#### Do you have a question? Post it now! No Registration Necessary

Re: Fixed-point Math help

group:

algorithms in

try http://www.wwnet.net/~stevelim/fixed.html

basic idea is to look at the maximum/minium values of your floating

point inputs, and the maximum/minimum values of each computation, and

move the "decimal" point as needed for each computation to prevent

overflow AND preserve the maximum resolution. If your using a large

enough date type (32 bits) you may be able to get away with keeping the

"decimal" point fixed throughout the calculations. If you are using a

16 bit processor, many calculations can be done with 16 bits, stuff

like integrations you will need 32 bits.

Re: Fixed-point Math help

I rarely need floating point either. Someone else has already raised the

issue of the speed hit when you do a soft floating point calculation on

hardware without floating point support. However, if you really do need to

do it then take a look at some Forth floating point code. That is usually

quite good as a basis (mind you, I am already part way there as I use Forth

for most of my systems anyway. Still, the techniques should be

translatable).

In my current project I am using 48bit intermediaries on a 16 bit machine

in order to avoid delving into floating point calculations. It is still a

speed win and maintains the accuracy I need in the result.

--

********************************************************************

********************************************************************

We've slightly trimmed the long signature. Click to see the full one.

Re: Fixed-point Math help

I'm not sure how good forth floating point code is, but for the

floating point routines I am using on a 16 DSP fixed point processor,

this is what I'm getting (clock cycles) for fixed vs floating point

math

Addition: 16 bit Fixed 1 cycle, Single Precision Float 122 Cycles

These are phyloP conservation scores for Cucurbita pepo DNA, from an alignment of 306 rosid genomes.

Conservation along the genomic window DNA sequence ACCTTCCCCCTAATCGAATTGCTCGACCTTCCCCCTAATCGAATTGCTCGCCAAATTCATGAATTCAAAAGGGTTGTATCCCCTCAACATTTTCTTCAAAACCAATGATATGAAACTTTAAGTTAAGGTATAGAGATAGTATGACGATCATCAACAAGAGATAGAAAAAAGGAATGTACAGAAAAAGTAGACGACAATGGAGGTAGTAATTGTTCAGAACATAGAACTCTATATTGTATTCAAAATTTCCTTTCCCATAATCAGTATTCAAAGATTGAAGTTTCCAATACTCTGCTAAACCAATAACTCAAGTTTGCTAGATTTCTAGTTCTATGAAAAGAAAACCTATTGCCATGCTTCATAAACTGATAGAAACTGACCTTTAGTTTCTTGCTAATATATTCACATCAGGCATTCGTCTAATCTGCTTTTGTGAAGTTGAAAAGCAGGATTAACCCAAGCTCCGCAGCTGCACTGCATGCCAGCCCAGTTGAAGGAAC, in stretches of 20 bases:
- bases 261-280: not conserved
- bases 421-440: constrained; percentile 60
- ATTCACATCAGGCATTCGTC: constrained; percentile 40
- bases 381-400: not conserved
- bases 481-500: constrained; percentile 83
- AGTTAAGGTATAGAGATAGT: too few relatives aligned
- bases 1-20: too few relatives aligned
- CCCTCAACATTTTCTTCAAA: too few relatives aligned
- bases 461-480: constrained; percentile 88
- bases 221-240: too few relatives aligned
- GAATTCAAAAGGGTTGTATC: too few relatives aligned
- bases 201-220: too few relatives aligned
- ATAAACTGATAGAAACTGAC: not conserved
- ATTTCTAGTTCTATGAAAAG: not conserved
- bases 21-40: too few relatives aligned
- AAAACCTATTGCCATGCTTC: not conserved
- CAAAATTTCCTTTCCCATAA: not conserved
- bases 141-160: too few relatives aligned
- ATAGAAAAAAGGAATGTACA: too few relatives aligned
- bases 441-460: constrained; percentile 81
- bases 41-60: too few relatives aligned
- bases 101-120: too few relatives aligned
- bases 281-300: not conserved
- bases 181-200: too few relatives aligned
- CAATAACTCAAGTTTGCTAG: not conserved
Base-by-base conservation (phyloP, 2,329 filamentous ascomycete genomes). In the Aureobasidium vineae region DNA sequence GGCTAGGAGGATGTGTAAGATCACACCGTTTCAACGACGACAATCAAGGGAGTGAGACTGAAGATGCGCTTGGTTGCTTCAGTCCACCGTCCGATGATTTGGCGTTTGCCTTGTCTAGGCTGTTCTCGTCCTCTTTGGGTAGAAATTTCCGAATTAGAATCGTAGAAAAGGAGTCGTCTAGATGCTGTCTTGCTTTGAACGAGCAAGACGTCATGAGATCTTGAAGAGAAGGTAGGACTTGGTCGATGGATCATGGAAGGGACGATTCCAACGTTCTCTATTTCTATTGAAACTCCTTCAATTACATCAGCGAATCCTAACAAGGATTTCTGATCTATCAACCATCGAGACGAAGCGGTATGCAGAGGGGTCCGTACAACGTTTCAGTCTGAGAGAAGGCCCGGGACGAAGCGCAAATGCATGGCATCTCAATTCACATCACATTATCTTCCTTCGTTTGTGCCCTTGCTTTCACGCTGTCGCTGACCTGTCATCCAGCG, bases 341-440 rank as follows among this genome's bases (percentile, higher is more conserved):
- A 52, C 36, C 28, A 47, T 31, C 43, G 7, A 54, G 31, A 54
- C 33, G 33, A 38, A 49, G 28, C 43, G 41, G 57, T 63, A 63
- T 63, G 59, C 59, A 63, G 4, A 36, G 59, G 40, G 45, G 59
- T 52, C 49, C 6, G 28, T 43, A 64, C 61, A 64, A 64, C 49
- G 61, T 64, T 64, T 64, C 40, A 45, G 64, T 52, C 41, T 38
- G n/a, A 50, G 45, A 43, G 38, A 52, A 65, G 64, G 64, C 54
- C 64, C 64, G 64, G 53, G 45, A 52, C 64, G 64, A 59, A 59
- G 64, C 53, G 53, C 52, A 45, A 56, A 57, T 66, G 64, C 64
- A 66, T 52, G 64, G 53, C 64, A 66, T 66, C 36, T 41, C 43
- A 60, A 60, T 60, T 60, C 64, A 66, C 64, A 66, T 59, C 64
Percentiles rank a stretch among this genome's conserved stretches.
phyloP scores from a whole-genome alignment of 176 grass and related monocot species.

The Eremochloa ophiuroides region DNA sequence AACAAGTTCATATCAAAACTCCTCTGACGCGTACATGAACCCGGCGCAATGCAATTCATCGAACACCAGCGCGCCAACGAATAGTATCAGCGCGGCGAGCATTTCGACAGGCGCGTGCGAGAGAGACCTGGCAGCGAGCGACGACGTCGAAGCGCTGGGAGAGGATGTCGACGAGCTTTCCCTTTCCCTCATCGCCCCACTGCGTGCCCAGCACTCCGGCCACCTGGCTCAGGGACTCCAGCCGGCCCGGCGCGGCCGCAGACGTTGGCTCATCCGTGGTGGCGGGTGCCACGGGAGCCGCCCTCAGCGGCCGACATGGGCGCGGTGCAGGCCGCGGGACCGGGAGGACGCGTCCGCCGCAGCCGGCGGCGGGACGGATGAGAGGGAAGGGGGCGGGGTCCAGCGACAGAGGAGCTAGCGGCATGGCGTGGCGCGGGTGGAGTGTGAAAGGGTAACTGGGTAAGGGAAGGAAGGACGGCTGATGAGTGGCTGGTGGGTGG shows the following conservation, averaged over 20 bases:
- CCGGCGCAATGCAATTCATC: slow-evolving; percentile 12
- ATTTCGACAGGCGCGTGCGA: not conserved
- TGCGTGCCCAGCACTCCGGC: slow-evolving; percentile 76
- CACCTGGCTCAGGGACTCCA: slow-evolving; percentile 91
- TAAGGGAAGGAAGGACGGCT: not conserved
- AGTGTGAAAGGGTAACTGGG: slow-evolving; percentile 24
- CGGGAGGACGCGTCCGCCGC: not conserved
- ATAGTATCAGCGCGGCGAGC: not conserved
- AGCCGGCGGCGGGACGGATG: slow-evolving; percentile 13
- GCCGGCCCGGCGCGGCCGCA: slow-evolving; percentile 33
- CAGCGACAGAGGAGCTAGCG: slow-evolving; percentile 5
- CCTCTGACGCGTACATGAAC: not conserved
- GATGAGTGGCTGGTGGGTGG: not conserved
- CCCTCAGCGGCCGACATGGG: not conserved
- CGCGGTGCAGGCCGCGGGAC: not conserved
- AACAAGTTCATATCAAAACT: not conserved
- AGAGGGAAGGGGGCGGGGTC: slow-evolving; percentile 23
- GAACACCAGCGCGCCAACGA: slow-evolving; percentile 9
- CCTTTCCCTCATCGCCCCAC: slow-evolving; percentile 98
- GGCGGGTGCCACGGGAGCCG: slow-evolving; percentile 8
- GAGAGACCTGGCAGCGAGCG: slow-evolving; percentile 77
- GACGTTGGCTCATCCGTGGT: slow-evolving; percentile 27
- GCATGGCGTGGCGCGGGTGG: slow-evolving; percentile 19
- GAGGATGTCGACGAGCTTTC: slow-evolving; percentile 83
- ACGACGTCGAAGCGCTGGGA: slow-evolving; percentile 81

Subtraction: 1 cycle fixed , 124 cycles float

Multiplication 1 cycle fixed, 109 cycles float

Division 16 cycles fixed, 361 cycles float

this is custom floating point assembly code optimized for the processor

from the manufacturer. So I'm basically getting over 100x performance

boost when using fixed point, really hard to throw away that

improvement, though I still use floating point for non critical and

debug purposes.

floating point routines I am using on a 16 DSP fixed point processor,

this is what I'm getting (clock cycles) for fixed vs floating point

math

Addition: 16 bit Fixed 1 cycle, Single Precision Float 122 Cycles

Subtraction: 1 cycle fixed , 124 cycles float

Multiplication 1 cycle fixed, 109 cycles float

Division 16 cycles fixed, 361 cycles float

this is custom floating point assembly code optimized for the processor

from the manufacturer. So I'm basically getting over 100x performance

boost when using fixed point, really hard to throw away that

improvement, though I still use floating point for non critical and

debug purposes.

Re: Fixed-point Math help

While I agree that doing floating point addition and subtraction in

software can be quite time consuming due to the denormalisation and

normalisation phases, I really do not understand, how the

multiplication can take that long. Basically you just multiply the

mantissa and add the exponents.

This should not take too long, unless the mantissa size is larger than

the integer register size. On a 16 bit integer processor, it would be

sensible to use a floating point format with 8 bit exponent and 16 bit